The Bank of Canada is starting to worry about inflation.
Not because it sees any, mind. The Consumer Price Index (CPI), in which the central bank insists that it still has confidence, suggests inflation is non-existent. The CPI rose only 0.1 per cent in July from a year earlier, suggesting deflation is a bigger risk than runaway prices.
Still, Carolyn Wilkins, senior deputy governor at the Bank of Canada, conceded in a speech on Aug. 26 that a growing number of Canadians are losing faith in the CPI and therefore in the central bank’s assurances that inflation is under control.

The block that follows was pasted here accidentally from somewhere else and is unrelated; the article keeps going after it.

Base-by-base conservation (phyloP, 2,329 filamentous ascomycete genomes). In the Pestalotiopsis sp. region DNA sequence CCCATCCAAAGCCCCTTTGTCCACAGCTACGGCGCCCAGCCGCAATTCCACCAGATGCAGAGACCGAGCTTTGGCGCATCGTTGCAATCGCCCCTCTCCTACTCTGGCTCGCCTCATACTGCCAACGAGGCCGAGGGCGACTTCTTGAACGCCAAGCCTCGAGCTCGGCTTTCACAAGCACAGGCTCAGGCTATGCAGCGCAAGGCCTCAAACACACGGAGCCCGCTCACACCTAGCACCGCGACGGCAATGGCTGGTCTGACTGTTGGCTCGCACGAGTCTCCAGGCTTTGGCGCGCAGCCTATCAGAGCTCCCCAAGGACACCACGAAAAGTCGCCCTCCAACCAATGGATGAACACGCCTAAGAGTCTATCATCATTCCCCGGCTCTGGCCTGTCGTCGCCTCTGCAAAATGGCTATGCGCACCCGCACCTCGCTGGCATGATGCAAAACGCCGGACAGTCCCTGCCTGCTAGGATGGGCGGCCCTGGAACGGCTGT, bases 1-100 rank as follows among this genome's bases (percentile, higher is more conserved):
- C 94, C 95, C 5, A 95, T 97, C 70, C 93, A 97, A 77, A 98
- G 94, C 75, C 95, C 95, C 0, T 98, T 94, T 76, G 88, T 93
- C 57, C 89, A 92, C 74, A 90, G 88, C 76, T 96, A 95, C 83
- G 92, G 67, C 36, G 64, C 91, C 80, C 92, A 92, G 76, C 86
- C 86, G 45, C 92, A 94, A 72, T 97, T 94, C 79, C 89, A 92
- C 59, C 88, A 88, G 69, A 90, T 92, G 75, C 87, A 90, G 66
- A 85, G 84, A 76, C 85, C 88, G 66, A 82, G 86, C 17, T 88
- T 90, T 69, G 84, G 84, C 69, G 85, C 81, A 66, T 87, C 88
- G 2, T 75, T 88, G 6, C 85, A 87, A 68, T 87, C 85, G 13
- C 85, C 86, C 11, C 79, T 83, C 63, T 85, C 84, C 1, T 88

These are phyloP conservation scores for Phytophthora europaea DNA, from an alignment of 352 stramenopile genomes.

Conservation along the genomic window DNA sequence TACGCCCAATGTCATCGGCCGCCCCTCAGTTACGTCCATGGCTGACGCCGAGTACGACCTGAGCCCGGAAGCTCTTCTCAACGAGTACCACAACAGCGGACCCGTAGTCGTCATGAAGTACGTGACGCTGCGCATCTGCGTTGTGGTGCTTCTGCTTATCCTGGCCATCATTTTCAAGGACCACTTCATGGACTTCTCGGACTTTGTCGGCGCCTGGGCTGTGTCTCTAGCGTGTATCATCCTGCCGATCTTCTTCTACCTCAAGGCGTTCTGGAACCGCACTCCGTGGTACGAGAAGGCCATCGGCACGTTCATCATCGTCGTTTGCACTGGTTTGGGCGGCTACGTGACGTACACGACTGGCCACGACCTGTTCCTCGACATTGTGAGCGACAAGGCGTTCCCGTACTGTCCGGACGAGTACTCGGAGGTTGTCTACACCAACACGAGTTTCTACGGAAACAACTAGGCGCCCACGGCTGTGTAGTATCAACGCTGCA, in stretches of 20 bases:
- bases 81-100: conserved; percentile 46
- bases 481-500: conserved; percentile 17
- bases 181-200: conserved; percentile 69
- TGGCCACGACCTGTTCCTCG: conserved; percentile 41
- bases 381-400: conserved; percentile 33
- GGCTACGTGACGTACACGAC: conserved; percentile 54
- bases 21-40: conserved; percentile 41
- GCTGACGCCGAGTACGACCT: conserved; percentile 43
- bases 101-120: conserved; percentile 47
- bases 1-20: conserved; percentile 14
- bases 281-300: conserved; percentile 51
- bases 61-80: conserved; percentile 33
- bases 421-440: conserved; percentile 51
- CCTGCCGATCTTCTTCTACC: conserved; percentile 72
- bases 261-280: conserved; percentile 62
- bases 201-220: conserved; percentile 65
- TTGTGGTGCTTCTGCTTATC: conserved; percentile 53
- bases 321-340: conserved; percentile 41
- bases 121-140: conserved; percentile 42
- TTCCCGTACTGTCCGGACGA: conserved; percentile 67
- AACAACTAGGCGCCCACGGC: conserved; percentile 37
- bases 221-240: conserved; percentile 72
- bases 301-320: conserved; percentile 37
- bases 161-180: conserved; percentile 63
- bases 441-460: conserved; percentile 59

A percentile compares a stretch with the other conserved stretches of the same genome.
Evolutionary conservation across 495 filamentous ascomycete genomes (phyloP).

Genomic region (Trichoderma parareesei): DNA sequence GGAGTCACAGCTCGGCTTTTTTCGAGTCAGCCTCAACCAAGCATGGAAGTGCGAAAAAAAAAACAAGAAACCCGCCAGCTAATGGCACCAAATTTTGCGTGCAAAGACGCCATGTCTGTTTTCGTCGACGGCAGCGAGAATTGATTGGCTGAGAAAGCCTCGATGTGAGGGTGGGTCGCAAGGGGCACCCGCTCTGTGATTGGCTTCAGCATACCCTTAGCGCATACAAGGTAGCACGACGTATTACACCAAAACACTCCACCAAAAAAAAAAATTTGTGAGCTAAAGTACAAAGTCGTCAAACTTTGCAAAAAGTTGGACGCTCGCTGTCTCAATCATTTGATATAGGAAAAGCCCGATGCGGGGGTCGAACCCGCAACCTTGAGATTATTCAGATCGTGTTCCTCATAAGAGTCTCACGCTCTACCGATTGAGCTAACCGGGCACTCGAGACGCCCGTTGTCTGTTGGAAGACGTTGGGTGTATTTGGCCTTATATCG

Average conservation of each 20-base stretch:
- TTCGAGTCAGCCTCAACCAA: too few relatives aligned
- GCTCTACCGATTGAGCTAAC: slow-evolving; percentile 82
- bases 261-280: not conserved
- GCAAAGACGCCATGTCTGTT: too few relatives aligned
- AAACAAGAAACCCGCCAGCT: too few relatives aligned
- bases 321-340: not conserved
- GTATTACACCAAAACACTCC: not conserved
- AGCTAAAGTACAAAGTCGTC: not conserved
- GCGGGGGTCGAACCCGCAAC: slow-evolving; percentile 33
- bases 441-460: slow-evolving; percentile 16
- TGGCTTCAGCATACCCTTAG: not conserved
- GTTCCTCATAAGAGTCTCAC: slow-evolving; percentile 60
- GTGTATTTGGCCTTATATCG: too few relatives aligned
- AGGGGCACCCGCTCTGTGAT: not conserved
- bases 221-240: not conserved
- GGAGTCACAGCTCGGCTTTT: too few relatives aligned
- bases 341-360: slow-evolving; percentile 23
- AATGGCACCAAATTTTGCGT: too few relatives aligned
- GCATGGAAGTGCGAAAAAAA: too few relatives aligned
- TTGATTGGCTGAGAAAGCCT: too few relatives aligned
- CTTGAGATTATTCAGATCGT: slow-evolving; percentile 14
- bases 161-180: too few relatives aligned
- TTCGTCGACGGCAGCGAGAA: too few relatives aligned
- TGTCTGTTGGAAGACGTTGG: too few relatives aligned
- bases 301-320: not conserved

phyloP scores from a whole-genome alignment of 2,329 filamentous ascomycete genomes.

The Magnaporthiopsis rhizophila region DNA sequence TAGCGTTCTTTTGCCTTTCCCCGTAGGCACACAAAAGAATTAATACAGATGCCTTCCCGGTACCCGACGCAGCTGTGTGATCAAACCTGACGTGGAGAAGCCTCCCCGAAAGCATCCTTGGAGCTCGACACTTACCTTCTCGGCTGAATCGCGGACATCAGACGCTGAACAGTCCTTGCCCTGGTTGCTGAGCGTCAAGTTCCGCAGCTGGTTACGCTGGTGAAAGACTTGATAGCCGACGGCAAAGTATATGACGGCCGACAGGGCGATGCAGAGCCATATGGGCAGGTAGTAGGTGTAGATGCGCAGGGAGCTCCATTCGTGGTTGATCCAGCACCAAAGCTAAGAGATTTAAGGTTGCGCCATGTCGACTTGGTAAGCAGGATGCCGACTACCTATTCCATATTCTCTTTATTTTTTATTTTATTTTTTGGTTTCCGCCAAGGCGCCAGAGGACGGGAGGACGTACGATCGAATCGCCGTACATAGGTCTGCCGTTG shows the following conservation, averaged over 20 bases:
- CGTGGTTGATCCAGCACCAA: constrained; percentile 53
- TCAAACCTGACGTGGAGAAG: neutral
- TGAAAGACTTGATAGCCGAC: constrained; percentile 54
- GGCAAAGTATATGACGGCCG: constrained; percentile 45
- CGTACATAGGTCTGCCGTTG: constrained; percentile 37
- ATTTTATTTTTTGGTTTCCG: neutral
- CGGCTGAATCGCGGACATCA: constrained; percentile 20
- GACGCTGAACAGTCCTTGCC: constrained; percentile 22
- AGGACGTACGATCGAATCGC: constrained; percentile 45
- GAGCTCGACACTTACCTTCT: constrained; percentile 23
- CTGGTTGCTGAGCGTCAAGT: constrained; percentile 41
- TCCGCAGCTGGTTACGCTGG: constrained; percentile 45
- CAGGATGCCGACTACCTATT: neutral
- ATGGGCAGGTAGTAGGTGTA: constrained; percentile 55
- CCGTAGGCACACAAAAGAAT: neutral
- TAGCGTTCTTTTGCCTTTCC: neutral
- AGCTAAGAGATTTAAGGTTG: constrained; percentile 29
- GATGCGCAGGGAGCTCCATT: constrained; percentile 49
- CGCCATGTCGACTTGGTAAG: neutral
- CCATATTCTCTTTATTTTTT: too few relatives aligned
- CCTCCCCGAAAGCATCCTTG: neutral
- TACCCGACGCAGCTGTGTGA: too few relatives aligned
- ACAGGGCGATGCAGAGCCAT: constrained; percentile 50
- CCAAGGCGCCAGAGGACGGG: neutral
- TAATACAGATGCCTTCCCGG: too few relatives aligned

That matters because there is a self-fulfilling element to cost dynamics: If we think prices are rising, they probably will. And if the central bank can’t control expectations, it might have to raise interest rates sooner than it would like in order to stay within range of its inflation goal, which at the end of the day is its only job.
Continue reading at the Financial Post ...